17 September, 2005

Consuming Fires (addendum)

The reason for this post is found below.

Reading a poem, book or essay is always a collaboration between the reader and the author. The author has tried his best to communicate his ideas (with varying degrees of skill), but the reception of those ideas is always colored by who is receiving. We all bring our individual experiences, or lack thereof, and mental or emotional biases to every text we encounter. In fact, that's one of the fundamental conflicts in any religion--the question of what the holy book(s) really mean.

As to the specific question of whether or not Lex is romanticizing war and killing in his short essay, he can defend himself. I however, do not believe he is. If I did, I would not have linked to it and praised it. I know many of my friends have come to different conclusions on that question. If anybody wants to know how I've come to my conclusion, I'd be happy to discuss the details via email.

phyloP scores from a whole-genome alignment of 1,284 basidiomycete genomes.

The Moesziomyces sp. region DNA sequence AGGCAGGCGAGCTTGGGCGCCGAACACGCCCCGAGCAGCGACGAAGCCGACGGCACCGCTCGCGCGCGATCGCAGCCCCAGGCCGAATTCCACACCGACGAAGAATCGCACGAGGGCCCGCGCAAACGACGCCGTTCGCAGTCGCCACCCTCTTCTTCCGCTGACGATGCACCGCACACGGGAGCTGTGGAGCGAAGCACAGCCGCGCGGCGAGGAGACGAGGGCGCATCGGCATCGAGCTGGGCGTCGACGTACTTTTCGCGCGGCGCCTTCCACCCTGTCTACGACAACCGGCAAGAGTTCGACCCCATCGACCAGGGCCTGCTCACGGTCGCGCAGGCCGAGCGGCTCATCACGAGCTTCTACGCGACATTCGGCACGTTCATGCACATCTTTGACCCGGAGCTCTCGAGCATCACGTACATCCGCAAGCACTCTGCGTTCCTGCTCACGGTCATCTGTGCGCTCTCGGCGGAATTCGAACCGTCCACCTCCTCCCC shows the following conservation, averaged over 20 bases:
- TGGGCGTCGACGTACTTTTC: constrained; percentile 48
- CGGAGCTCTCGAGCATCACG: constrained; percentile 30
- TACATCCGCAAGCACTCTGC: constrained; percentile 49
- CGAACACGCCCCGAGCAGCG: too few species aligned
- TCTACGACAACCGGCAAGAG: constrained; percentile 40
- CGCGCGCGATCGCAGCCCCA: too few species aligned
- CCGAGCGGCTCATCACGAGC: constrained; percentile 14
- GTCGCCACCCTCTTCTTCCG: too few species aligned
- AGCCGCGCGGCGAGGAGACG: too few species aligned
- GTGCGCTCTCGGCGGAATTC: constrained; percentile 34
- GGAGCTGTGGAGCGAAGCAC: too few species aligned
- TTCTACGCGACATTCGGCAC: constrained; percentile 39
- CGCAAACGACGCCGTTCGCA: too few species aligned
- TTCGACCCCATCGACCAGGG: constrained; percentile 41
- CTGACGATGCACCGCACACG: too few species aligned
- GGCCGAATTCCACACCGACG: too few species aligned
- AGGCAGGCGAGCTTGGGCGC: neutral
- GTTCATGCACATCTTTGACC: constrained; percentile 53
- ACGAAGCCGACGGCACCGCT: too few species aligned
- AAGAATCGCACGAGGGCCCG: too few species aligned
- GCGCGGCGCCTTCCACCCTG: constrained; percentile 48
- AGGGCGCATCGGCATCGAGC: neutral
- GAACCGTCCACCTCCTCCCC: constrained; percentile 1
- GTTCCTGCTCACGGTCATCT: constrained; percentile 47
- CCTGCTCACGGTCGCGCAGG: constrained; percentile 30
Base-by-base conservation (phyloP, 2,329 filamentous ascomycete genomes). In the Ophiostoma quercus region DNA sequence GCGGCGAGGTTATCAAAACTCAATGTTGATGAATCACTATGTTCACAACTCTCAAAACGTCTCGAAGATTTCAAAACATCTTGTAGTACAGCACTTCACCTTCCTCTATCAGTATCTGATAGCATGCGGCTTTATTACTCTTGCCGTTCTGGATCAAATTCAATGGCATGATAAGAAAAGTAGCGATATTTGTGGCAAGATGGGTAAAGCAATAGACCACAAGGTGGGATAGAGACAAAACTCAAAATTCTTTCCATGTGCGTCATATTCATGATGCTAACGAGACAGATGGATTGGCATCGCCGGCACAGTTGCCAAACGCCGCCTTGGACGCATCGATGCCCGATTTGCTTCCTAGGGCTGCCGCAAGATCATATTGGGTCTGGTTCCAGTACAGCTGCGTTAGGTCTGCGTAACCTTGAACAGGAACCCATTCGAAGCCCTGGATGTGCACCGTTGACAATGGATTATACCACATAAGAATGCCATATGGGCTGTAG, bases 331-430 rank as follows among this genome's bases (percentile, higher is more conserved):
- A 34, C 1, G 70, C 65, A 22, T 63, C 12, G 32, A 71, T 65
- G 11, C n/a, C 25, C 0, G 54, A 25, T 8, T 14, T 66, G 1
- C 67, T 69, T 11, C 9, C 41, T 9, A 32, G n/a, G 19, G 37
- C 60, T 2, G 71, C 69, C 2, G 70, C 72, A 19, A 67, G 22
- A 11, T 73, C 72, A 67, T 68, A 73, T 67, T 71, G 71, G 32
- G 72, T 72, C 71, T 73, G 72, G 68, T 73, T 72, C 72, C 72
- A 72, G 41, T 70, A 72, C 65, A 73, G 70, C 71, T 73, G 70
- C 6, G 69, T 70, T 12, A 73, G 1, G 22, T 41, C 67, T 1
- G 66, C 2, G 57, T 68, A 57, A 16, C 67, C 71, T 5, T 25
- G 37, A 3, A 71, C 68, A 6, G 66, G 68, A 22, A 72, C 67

As a civilian and a sheltered American who has never had the battlefield come to my front door, I'm a prime candidate for the accusation that I am ignorant of and insensitive to the horrors of war. There is some truth in that, of course (and it is the American warfighter himself who allows me the luxury of that ignorance). But I am also unusually empathetic when at my best, and I believe I have been the recipient of a great deal of education at the hands many military friends and contacts. And so, I would be horrified to think that I was seen as some starry-eyed idiot who thinks war is just a video game with dashing pilots, big strong infantryman, and lots of glorious equipment that makes things go "boom." As Lex wrote in the essay in question, "We can wrap it up in the cloth of duty, honor and country (which are no less true even for our having thus used them) but we cannot escape the naked truth beneath, that all war is a kind of savagery." It's still all about killing. And that is never romantic. It's a tragedy. A tragedy for all involved, and a tragedy that we live in a world where at times it is necessary.

And on a very personal note, it hurts my heart to see my friends talking past each other. Almost as much as it hurts to think that I have alienated some of my friends by endorsing a text that we read with such different eyes.